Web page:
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Making All the Right Moves
Ray Kennedy
January 12, 1976
Walter Browne is briefly motionless, not the normal state for this go-go grandmaster who feels he can beat anybody at anything—and the Russians at chess
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January 12, 1976

Making All The Right Moves

Walter Browne is briefly motionless, not the normal state for this go-go grandmaster who feels he can beat anybody at anything—and the Russians at chess

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"I've got the talent," says Browne. "All I need to do is persevere. And I will, because I'm concentrating all my energies on becoming world champion. I have this fantastic discipline to study chess six, eight, 10 hours a day, this drive to win at all costs short of physical violence. I got this aggression that never quits, this feeling of terrific power. I feel this big hot thing like the sun inside me. I'm not bragging. I really feel as if I can beat anybody at anything!"

While waiting to overpower the world, Browne spent two months last fall polishing off the entire United States of America, purple mountain by fruited plain, town by town, pawn by pawn. More than a promotional tour, it was an organizational tour de force that he conceived as "a new kind of fun game." Called a "simul" in the trade, the format was standard if exhausting grandmaster exhibition fare: for a $225 guarantee, one night's lodging and $7.50 for each additional player over the 30-board minimum, Browne gave a lecture and then took on all comers. What made this road show extraordinary was that he was in effect playing one unending series of simuls, driving up to 13 hours a day, hopscotching across the country like some knight-errant in quest of a self-mate.

From upper Oregon to lower Florida, Massachusetts Bay to the Mexican border, Browne played in YMCAs, motels, universities, factories, shopping malls, VFW halls and a prison. By his calculation, $15,000, 15,000 miles, 2,000 games, 60 days, 50 cities and 40 states add up to an "inhuman feat."

By Racquel's reckoning it was "loco completo." Het sentiments are understandable; she was doing the driving. "My husbond weel get to be world chompion," she said shortly before their departure, "but he weel not get his driver's license." Unhearing, Browne kept enthusing about the throngs that would turn out to play him. "It's their chance to do a very personal thing," he said, "like throwing a football with Joe Namath."

Strategy? "I'm going to trick 'em, trap 'em," he said. "If I don't get 'em in the opening, I'll get 'em in the middle, and if not in the middle, then I'll get 'em in the end. And if not in the end, then they will have passed a test of the highest order." Stamina? "If I don't hold up, I will kill my wife." "Eef you play bockgommon when we get to New York," Racquel countered, "I weel keel you."

And so at noon on a Friday in the middle of October—tennis rackets, chess books and snow chains stowed in their burgundy BMW sedan—off they went. "When we get back," Browne promised, "I will have played more people in two months than the average tournament player would meet in 200 years."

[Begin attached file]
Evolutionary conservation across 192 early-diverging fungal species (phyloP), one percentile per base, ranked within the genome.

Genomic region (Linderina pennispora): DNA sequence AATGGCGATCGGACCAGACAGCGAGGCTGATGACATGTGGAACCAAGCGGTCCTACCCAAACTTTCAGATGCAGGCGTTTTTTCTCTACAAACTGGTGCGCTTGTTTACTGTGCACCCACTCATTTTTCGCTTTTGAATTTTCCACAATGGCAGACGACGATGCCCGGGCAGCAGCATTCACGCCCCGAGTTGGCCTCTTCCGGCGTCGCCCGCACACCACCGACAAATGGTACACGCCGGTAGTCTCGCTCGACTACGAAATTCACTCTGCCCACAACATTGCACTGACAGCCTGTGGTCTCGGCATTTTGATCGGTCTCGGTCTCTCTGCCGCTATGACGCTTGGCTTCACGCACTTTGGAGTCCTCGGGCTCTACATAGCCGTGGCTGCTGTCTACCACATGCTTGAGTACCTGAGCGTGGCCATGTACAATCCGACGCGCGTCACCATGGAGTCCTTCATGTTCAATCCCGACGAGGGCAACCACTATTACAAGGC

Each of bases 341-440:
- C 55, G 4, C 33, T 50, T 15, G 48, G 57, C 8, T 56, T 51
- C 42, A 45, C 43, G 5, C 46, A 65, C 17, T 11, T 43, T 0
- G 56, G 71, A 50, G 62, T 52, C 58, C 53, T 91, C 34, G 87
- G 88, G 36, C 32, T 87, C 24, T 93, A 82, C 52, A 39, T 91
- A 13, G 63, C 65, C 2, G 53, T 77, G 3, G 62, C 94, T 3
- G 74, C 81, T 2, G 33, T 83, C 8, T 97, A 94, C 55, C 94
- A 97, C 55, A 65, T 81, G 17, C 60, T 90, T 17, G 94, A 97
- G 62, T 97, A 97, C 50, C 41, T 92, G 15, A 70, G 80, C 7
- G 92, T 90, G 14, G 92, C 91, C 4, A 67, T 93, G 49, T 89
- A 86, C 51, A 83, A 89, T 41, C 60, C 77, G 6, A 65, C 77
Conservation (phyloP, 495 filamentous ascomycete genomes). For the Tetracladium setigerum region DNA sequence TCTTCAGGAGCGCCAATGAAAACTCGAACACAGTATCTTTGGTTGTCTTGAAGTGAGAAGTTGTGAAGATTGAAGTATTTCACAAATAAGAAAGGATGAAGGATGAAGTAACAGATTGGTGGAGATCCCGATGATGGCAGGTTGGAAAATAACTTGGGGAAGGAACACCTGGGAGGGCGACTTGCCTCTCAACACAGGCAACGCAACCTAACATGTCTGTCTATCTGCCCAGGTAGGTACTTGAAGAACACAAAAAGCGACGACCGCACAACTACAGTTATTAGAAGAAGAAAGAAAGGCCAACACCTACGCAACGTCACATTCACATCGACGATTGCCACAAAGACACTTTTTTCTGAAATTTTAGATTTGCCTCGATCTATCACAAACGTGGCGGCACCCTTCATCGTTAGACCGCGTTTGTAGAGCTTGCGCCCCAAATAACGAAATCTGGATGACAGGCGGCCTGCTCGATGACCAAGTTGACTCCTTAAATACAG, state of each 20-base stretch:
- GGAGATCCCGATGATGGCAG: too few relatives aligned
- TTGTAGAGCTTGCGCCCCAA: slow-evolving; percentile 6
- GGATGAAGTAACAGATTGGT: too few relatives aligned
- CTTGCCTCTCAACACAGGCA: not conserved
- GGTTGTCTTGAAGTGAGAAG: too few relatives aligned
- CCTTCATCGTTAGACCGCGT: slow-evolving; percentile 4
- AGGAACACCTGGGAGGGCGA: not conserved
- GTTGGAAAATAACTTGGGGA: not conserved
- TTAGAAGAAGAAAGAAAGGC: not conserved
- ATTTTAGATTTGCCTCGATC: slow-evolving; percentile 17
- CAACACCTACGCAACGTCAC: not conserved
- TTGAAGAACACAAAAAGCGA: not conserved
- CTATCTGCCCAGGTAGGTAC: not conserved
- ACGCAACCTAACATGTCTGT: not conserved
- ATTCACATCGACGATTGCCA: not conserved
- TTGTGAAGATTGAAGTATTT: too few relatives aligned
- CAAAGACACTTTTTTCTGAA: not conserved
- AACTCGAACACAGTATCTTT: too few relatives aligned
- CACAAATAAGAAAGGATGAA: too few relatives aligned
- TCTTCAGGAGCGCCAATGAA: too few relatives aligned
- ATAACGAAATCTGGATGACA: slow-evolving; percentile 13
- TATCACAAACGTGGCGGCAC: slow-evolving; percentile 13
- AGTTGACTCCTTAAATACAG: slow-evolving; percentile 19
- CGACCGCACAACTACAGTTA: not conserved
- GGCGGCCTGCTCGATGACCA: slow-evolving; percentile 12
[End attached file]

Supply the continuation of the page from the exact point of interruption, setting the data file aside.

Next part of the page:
And that was just for starters. Coming up: Inhuman Feat No. 2, an attempt to break the world record for simultaneous play set by Argentina's Miguel Najdorf when he took on 250 opponents in São Paulo, Brazil in 1950. Browne says, "I'm going to play at least 260 people—just 251 would look bad." Figuring that it will take 18 to 22 hours, he adds, "It's not a question of can I do it but how well, how fast I do it. Talk about the thrill of victory, the agony of defeat. People don't know what that is compared to what I'm going to do. It will be the marathon of marathons! A fantastic event! A spectacle!"

Browne already lays claim to two other world marks. In 1971 in Adelaide, Australia, he played and defeated 29 challengers in 45 minutes. "Forty-five minutes!" he exclaims. "You know how fast that is? About a minute and a half a game! And some of the games went to 50, 60 moves. This combination has never happened before and will never happen again. It's almost physically impossible. If I'd stopped to take a drink of water, it was all over."

At Manhattan's Chess City two years ago Browne played 106 opponents, including a Columbia University computer called the Ostrich, and won 94 games, drew nine and lost three. "That is probably the best score ever for that many people," he says, "and the record without doubt is that I finished in seven hours, 20 minutes." (Browne had the computer beaten in just 15 moves. "Tell your Ostrich to read Nimzovich," he sniffed, referring to the father of the hypermodern school of chess.)

"We're not talking about ticktacktoe here, you know," Browne concludes. "We're talking about the most profound game ever created. That's why there is not a computer alive that can beat me. They lack imagination."

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